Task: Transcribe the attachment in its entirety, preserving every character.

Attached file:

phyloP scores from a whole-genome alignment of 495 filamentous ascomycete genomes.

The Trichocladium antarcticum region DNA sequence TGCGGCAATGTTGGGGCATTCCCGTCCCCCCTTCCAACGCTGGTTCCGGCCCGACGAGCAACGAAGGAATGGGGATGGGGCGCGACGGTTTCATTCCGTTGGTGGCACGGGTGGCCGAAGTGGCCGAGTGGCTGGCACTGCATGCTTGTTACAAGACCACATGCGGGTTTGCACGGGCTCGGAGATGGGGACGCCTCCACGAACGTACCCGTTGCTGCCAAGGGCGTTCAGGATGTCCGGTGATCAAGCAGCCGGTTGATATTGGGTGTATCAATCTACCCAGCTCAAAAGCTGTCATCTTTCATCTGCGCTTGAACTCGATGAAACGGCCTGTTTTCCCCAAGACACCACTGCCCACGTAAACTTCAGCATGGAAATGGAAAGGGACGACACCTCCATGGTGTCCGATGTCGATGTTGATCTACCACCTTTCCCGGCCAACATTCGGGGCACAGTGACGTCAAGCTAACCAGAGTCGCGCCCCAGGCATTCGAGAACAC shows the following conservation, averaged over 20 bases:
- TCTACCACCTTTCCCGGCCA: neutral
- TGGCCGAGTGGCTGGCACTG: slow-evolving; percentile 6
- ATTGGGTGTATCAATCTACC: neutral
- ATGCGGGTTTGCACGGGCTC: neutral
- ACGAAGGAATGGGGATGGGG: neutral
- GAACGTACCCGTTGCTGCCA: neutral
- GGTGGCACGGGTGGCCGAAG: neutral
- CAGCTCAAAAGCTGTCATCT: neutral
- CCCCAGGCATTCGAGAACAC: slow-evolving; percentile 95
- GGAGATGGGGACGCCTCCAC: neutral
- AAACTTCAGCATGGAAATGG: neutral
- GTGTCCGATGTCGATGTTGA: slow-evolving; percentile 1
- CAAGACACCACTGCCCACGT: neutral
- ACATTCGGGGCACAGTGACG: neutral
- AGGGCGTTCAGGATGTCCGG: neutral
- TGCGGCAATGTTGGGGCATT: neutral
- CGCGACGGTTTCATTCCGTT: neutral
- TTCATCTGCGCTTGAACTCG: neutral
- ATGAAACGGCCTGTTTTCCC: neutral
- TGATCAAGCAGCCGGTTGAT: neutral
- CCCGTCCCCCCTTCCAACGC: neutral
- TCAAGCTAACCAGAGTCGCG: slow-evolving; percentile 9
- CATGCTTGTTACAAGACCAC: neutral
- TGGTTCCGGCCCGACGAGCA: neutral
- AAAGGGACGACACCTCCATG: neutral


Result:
phyloP scores from a whole-genome alignment of 495 filamentous ascomycete genomes.

The Trichocladium antarcticum region DNA sequence TGCGGCAATGTTGGGGCATTCCCGTCCCCCCTTCCAACGCTGGTTCCGGCCCGACGAGCAACGAAGGAATGGGGATGGGGCGCGACGGTTTCATTCCGTTGGTGGCACGGGTGGCCGAAGTGGCCGAGTGGCTGGCACTGCATGCTTGTTACAAGACCACATGCGGGTTTGCACGGGCTCGGAGATGGGGACGCCTCCACGAACGTACCCGTTGCTGCCAAGGGCGTTCAGGATGTCCGGTGATCAAGCAGCCGGTTGATATTGGGTGTATCAATCTACCCAGCTCAAAAGCTGTCATCTTTCATCTGCGCTTGAACTCGATGAAACGGCCTGTTTTCCCCAAGACACCACTGCCCACGTAAACTTCAGCATGGAAATGGAAAGGGACGACACCTCCATGGTGTCCGATGTCGATGTTGATCTACCACCTTTCCCGGCCAACATTCGGGGCACAGTGACGTCAAGCTAACCAGAGTCGCGCCCCAGGCATTCGAGAACAC shows the following conservation, averaged over 20 bases:
- TCTACCACCTTTCCCGGCCA: neutral
- TGGCCGAGTGGCTGGCACTG: slow-evolving; percentile 6
- ATTGGGTGTATCAATCTACC: neutral
- ATGCGGGTTTGCACGGGCTC: neutral
- ACGAAGGAATGGGGATGGGG: neutral
- GAACGTACCCGTTGCTGCCA: neutral
- GGTGGCACGGGTGGCCGAAG: neutral
- CAGCTCAAAAGCTGTCATCT: neutral
- CCCCAGGCATTCGAGAACAC: slow-evolving; percentile 95
- GGAGATGGGGACGCCTCCAC: neutral
- AAACTTCAGCATGGAAATGG: neutral
- GTGTCCGATGTCGATGTTGA: slow-evolving; percentile 1
- CAAGACACCACTGCCCACGT: neutral
- ACATTCGGGGCACAGTGACG: neutral
- AGGGCGTTCAGGATGTCCGG: neutral
- TGCGGCAATGTTGGGGCATT: neutral
- CGCGACGGTTTCATTCCGTT: neutral
- TTCATCTGCGCTTGAACTCG: neutral
- ATGAAACGGCCTGTTTTCCC: neutral
- TGATCAAGCAGCCGGTTGAT: neutral
- CCCGTCCCCCCTTCCAACGC: neutral
- TCAAGCTAACCAGAGTCGCG: slow-evolving; percentile 9
- CATGCTTGTTACAAGACCAC: neutral
- TGGTTCCGGCCCGACGAGCA: neutral
- AAAGGGACGACACCTCCATG: neutral